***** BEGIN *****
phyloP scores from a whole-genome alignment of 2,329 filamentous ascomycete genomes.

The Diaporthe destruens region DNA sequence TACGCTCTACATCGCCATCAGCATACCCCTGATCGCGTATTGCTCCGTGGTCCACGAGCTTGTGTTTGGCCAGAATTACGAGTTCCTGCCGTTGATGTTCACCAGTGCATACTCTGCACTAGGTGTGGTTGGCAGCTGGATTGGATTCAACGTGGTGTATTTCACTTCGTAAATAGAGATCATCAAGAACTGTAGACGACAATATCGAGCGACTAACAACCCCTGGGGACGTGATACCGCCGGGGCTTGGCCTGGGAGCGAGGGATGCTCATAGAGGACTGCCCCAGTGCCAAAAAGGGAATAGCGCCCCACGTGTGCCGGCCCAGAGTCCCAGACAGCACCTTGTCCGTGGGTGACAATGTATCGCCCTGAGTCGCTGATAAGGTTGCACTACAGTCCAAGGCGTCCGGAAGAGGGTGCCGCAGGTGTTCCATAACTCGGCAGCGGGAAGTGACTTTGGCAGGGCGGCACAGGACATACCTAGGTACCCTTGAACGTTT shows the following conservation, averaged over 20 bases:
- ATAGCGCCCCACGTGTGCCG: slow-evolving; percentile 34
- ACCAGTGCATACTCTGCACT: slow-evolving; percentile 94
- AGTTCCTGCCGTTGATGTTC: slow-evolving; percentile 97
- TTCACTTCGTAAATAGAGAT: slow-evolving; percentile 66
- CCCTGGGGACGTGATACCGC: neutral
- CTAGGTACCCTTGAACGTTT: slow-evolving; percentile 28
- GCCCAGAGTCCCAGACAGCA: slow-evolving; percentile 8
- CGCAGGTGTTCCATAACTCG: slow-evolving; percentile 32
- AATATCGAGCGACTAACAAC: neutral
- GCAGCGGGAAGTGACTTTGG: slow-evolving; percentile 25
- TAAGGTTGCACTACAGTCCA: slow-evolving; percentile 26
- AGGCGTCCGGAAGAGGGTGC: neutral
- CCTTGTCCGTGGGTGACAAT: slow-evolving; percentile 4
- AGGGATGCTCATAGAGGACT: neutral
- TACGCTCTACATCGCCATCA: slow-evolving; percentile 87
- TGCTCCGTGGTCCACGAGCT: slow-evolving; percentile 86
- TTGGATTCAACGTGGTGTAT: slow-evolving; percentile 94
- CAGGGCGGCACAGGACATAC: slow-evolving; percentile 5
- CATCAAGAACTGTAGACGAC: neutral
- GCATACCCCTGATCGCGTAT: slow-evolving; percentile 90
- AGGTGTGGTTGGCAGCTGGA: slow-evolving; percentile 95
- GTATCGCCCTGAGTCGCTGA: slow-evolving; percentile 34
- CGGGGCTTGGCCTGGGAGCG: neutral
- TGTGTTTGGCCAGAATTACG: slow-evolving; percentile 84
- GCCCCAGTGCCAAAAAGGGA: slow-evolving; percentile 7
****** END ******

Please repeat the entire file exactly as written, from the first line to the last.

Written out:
phyloP scores from a whole-genome alignment of 2,329 filamentous ascomycete genomes.

The Diaporthe destruens region DNA sequence TACGCTCTACATCGCCATCAGCATACCCCTGATCGCGTATTGCTCCGTGGTCCACGAGCTTGTGTTTGGCCAGAATTACGAGTTCCTGCCGTTGATGTTCACCAGTGCATACTCTGCACTAGGTGTGGTTGGCAGCTGGATTGGATTCAACGTGGTGTATTTCACTTCGTAAATAGAGATCATCAAGAACTGTAGACGACAATATCGAGCGACTAACAACCCCTGGGGACGTGATACCGCCGGGGCTTGGCCTGGGAGCGAGGGATGCTCATAGAGGACTGCCCCAGTGCCAAAAAGGGAATAGCGCCCCACGTGTGCCGGCCCAGAGTCCCAGACAGCACCTTGTCCGTGGGTGACAATGTATCGCCCTGAGTCGCTGATAAGGTTGCACTACAGTCCAAGGCGTCCGGAAGAGGGTGCCGCAGGTGTTCCATAACTCGGCAGCGGGAAGTGACTTTGGCAGGGCGGCACAGGACATACCTAGGTACCCTTGAACGTTT shows the following conservation, averaged over 20 bases:
- ATAGCGCCCCACGTGTGCCG: slow-evolving; percentile 34
- ACCAGTGCATACTCTGCACT: slow-evolving; percentile 94
- AGTTCCTGCCGTTGATGTTC: slow-evolving; percentile 97
- TTCACTTCGTAAATAGAGAT: slow-evolving; percentile 66
- CCCTGGGGACGTGATACCGC: neutral
- CTAGGTACCCTTGAACGTTT: slow-evolving; percentile 28
- GCCCAGAGTCCCAGACAGCA: slow-evolving; percentile 8
- CGCAGGTGTTCCATAACTCG: slow-evolving; percentile 32
- AATATCGAGCGACTAACAAC: neutral
- GCAGCGGGAAGTGACTTTGG: slow-evolving; percentile 25
- TAAGGTTGCACTACAGTCCA: slow-evolving; percentile 26
- AGGCGTCCGGAAGAGGGTGC: neutral
- CCTTGTCCGTGGGTGACAAT: slow-evolving; percentile 4
- AGGGATGCTCATAGAGGACT: neutral
- TACGCTCTACATCGCCATCA: slow-evolving; percentile 87
- TGCTCCGTGGTCCACGAGCT: slow-evolving; percentile 86
- TTGGATTCAACGTGGTGTAT: slow-evolving; percentile 94
- CAGGGCGGCACAGGACATAC: slow-evolving; percentile 5
- CATCAAGAACTGTAGACGAC: neutral
- GCATACCCCTGATCGCGTAT: slow-evolving; percentile 90
- AGGTGTGGTTGGCAGCTGGA: slow-evolving; percentile 95
- GTATCGCCCTGAGTCGCTGA: slow-evolving; percentile 34
- CGGGGCTTGGCCTGGGAGCG: neutral
- TGTGTTTGGCCAGAATTACG: slow-evolving; percentile 84
- GCCCCAGTGCCAAAAAGGGA: slow-evolving; percentile 7